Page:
Format

Send to

Choose Destination
Am J Pathol. 1996 Nov;149(5):1459-67.

Chemokine expression in simian immunodeficiency virus-induced AIDS encephalitis.

Author information

1
Division of Comparative Pathology, New England Regional Primate Research Center, Southborough, Massachusetts 01772-9102, USA.

Abstract

The pathogenesis of neurological dysfunction associated with human immunodeficiency (HIV)-1 infection is uncertain. However, the presence of macrophage infiltrates in the central nervous system is a key feature of HIV encephalitis and is correlated with HIV-associated dementia. Moreover, it has been demonstrated that HIV-infected monocyte/macrophages can produce toxic substances that may play a critical role in the development of HIV-associated dementia. However, the exact mechanisms responsible for HIV infection and leukocyte recruitment to the central nervous system remain speculative. Similar to HIV-infected patients, simian immunodeficiency virus (SIV)-infected macaque monkeys develop immunosuppression and acquired immune deficiency syndrome (AIDS)-related inflammatory disorders, including AIDS encephalitis. In this study, we demonstrate that encephalitic brain from SIV-infected animals has elevated immunohistochemical expression of the C-C chemokines, macrophage inflammatory protein-1 alpha and -beta, RANTES, and monocyte chemotactic protein-3, and the C-X-C chemokine interferon-inducible protein-10. These findings suggest that one or all of of these chemokines could be involved in leukocyte recruitment to the brain in SIV-infected macaque monkeys.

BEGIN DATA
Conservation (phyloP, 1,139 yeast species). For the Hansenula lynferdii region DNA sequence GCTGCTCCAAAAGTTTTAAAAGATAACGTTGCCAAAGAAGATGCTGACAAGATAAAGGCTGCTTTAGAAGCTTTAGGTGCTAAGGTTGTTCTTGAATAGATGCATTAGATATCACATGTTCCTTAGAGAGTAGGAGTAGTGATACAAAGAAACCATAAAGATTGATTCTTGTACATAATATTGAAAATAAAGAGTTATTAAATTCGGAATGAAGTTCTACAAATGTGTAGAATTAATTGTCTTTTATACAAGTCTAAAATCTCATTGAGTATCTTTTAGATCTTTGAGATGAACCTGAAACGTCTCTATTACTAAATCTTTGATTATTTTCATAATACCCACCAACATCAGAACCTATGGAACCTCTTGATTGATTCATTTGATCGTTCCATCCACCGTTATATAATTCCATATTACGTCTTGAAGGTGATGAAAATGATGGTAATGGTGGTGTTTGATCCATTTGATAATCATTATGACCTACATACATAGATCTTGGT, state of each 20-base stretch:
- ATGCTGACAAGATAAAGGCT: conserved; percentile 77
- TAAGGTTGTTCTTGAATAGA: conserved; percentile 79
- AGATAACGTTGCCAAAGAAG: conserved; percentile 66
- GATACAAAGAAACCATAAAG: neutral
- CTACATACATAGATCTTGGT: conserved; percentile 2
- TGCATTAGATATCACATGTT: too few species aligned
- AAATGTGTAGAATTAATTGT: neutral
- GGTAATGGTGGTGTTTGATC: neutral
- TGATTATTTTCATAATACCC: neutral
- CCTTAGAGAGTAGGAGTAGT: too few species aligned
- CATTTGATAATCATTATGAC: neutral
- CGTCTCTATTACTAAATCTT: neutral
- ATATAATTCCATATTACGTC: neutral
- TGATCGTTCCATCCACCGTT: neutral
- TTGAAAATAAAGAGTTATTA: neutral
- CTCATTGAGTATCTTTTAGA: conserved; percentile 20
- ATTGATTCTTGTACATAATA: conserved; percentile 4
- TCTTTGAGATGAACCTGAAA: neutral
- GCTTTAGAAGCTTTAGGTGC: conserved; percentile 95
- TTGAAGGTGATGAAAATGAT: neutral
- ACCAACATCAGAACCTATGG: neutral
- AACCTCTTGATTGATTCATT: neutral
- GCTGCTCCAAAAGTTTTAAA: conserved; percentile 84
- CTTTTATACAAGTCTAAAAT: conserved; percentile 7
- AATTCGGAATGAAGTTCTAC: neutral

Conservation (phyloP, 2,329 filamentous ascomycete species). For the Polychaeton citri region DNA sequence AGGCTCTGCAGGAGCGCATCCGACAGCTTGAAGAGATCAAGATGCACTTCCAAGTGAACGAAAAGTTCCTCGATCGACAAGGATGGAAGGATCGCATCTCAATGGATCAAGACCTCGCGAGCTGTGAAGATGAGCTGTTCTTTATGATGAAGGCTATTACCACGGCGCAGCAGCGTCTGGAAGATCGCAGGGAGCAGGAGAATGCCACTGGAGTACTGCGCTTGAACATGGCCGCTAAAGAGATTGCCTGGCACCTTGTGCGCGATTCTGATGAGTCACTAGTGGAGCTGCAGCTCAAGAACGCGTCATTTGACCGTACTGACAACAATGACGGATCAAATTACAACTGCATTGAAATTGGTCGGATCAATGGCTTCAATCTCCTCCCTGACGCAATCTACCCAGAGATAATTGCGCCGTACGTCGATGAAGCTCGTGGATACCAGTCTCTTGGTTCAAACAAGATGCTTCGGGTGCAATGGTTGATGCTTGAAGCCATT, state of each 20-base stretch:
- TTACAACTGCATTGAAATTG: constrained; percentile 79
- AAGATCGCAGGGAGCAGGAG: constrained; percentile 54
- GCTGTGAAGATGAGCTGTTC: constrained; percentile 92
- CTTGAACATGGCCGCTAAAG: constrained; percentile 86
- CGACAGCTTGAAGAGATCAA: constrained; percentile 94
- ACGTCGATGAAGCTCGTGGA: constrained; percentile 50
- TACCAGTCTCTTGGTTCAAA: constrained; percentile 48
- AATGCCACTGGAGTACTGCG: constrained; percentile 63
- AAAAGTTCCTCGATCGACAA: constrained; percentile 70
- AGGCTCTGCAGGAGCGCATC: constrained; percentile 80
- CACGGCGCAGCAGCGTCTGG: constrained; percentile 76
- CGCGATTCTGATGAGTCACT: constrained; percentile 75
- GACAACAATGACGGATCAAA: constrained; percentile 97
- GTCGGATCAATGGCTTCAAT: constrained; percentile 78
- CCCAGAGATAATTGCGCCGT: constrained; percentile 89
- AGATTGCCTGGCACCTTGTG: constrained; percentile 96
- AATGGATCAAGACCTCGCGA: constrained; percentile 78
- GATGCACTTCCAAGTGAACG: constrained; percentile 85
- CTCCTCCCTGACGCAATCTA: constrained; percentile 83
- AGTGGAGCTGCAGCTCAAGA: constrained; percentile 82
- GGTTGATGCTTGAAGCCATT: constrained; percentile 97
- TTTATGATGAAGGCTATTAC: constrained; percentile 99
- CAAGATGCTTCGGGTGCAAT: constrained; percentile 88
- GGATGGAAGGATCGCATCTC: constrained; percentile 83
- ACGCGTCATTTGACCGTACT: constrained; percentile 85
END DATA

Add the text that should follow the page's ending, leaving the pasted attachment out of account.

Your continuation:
PMID:
8909235
PMCID:
PMC1865261
[Indexed for MEDLINE]
Free PMC Article

Supplemental Content

Full text links

Icon for PubMed Central
Loading ...
Support Center